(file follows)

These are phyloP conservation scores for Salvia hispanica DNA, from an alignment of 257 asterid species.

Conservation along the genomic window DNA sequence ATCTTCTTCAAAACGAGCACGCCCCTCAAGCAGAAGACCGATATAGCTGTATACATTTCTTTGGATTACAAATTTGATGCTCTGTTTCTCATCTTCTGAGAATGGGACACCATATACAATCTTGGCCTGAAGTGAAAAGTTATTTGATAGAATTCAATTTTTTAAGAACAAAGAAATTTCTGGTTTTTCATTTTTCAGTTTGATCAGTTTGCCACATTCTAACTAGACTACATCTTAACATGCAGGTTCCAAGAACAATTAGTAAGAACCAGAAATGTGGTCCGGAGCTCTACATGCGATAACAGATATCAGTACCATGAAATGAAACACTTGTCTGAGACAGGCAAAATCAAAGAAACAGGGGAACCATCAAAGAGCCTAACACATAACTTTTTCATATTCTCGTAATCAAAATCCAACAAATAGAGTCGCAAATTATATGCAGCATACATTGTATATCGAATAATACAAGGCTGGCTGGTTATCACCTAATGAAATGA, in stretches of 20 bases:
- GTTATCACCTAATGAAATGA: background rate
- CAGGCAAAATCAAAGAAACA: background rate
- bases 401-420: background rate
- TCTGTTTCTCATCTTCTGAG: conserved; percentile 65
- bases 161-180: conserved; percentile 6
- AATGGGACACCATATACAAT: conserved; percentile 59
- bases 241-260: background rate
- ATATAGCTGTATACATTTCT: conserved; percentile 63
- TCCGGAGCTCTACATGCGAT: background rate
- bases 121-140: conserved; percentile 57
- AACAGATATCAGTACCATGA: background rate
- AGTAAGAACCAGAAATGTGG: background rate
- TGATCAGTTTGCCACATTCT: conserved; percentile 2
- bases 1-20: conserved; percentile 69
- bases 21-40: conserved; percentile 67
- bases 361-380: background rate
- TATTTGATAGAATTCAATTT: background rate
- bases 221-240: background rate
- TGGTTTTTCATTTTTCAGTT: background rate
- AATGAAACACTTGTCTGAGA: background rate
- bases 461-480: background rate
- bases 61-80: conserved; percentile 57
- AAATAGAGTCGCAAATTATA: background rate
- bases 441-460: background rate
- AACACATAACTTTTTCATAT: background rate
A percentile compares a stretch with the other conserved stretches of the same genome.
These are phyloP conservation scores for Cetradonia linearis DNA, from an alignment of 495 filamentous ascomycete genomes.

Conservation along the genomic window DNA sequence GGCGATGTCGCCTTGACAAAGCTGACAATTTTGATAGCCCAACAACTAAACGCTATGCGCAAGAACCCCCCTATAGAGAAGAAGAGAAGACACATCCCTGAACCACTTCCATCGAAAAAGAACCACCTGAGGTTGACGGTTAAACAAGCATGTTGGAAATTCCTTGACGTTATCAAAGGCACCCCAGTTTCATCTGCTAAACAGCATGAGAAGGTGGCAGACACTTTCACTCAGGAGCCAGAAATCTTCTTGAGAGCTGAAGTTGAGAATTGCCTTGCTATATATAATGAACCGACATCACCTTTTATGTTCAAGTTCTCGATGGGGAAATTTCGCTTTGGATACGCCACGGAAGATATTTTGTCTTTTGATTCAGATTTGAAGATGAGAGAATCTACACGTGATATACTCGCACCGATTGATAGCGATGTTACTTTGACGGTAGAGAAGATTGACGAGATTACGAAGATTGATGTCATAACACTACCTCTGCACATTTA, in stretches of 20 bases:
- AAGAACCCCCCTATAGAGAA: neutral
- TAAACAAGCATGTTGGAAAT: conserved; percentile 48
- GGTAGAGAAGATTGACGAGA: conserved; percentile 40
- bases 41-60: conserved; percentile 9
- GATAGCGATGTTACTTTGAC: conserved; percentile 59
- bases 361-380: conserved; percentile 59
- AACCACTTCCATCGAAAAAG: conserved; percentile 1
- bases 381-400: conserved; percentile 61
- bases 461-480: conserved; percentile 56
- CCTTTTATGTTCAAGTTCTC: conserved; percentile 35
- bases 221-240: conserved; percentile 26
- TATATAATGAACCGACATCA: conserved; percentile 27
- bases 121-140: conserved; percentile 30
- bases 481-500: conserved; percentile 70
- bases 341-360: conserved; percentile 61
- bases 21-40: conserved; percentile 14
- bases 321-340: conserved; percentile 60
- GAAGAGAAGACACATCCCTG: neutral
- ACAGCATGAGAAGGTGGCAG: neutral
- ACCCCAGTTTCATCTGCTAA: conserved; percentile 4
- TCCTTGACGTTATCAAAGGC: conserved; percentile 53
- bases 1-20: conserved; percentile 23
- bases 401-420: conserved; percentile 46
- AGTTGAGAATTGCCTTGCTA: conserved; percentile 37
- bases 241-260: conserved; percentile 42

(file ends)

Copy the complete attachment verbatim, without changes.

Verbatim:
These are phyloP conservation scores for Salvia hispanica DNA, from an alignment of 257 asterid species.

Conservation along the genomic window DNA sequence ATCTTCTTCAAAACGAGCACGCCCCTCAAGCAGAAGACCGATATAGCTGTATACATTTCTTTGGATTACAAATTTGATGCTCTGTTTCTCATCTTCTGAGAATGGGACACCATATACAATCTTGGCCTGAAGTGAAAAGTTATTTGATAGAATTCAATTTTTTAAGAACAAAGAAATTTCTGGTTTTTCATTTTTCAGTTTGATCAGTTTGCCACATTCTAACTAGACTACATCTTAACATGCAGGTTCCAAGAACAATTAGTAAGAACCAGAAATGTGGTCCGGAGCTCTACATGCGATAACAGATATCAGTACCATGAAATGAAACACTTGTCTGAGACAGGCAAAATCAAAGAAACAGGGGAACCATCAAAGAGCCTAACACATAACTTTTTCATATTCTCGTAATCAAAATCCAACAAATAGAGTCGCAAATTATATGCAGCATACATTGTATATCGAATAATACAAGGCTGGCTGGTTATCACCTAATGAAATGA, in stretches of 20 bases:
- GTTATCACCTAATGAAATGA: background rate
- CAGGCAAAATCAAAGAAACA: background rate
- bases 401-420: background rate
- TCTGTTTCTCATCTTCTGAG: conserved; percentile 65
- bases 161-180: conserved; percentile 6
- AATGGGACACCATATACAAT: conserved; percentile 59
- bases 241-260: background rate
- ATATAGCTGTATACATTTCT: conserved; percentile 63
- TCCGGAGCTCTACATGCGAT: background rate
- bases 121-140: conserved; percentile 57
- AACAGATATCAGTACCATGA: background rate
- AGTAAGAACCAGAAATGTGG: background rate
- TGATCAGTTTGCCACATTCT: conserved; percentile 2
- bases 1-20: conserved; percentile 69
- bases 21-40: conserved; percentile 67
- bases 361-380: background rate
- TATTTGATAGAATTCAATTT: background rate
- bases 221-240: background rate
- TGGTTTTTCATTTTTCAGTT: background rate
- AATGAAACACTTGTCTGAGA: background rate
- bases 461-480: background rate
- bases 61-80: conserved; percentile 57
- AAATAGAGTCGCAAATTATA: background rate
- bases 441-460: background rate
- AACACATAACTTTTTCATAT: background rate
A percentile compares a stretch with the other conserved stretches of the same genome.
These are phyloP conservation scores for Cetradonia linearis DNA, from an alignment of 495 filamentous ascomycete genomes.

Conservation along the genomic window DNA sequence GGCGATGTCGCCTTGACAAAGCTGACAATTTTGATAGCCCAACAACTAAACGCTATGCGCAAGAACCCCCCTATAGAGAAGAAGAGAAGACACATCCCTGAACCACTTCCATCGAAAAAGAACCACCTGAGGTTGACGGTTAAACAAGCATGTTGGAAATTCCTTGACGTTATCAAAGGCACCCCAGTTTCATCTGCTAAACAGCATGAGAAGGTGGCAGACACTTTCACTCAGGAGCCAGAAATCTTCTTGAGAGCTGAAGTTGAGAATTGCCTTGCTATATATAATGAACCGACATCACCTTTTATGTTCAAGTTCTCGATGGGGAAATTTCGCTTTGGATACGCCACGGAAGATATTTTGTCTTTTGATTCAGATTTGAAGATGAGAGAATCTACACGTGATATACTCGCACCGATTGATAGCGATGTTACTTTGACGGTAGAGAAGATTGACGAGATTACGAAGATTGATGTCATAACACTACCTCTGCACATTTA, in stretches of 20 bases:
- AAGAACCCCCCTATAGAGAA: neutral
- TAAACAAGCATGTTGGAAAT: conserved; percentile 48
- GGTAGAGAAGATTGACGAGA: conserved; percentile 40
- bases 41-60: conserved; percentile 9
- GATAGCGATGTTACTTTGAC: conserved; percentile 59
- bases 361-380: conserved; percentile 59
- AACCACTTCCATCGAAAAAG: conserved; percentile 1
- bases 381-400: conserved; percentile 61
- bases 461-480: conserved; percentile 56
- CCTTTTATGTTCAAGTTCTC: conserved; percentile 35
- bases 221-240: conserved; percentile 26
- TATATAATGAACCGACATCA: conserved; percentile 27
- bases 121-140: conserved; percentile 30
- bases 481-500: conserved; percentile 70
- bases 341-360: conserved; percentile 61
- bases 21-40: conserved; percentile 14
- bases 321-340: conserved; percentile 60
- GAAGAGAAGACACATCCCTG: neutral
- ACAGCATGAGAAGGTGGCAG: neutral
- ACCCCAGTTTCATCTGCTAA: conserved; percentile 4
- TCCTTGACGTTATCAAAGGC: conserved; percentile 53
- bases 1-20: conserved; percentile 23
- bases 401-420: conserved; percentile 46
- AGTTGAGAATTGCCTTGCTA: conserved; percentile 37
- bases 241-260: conserved; percentile 42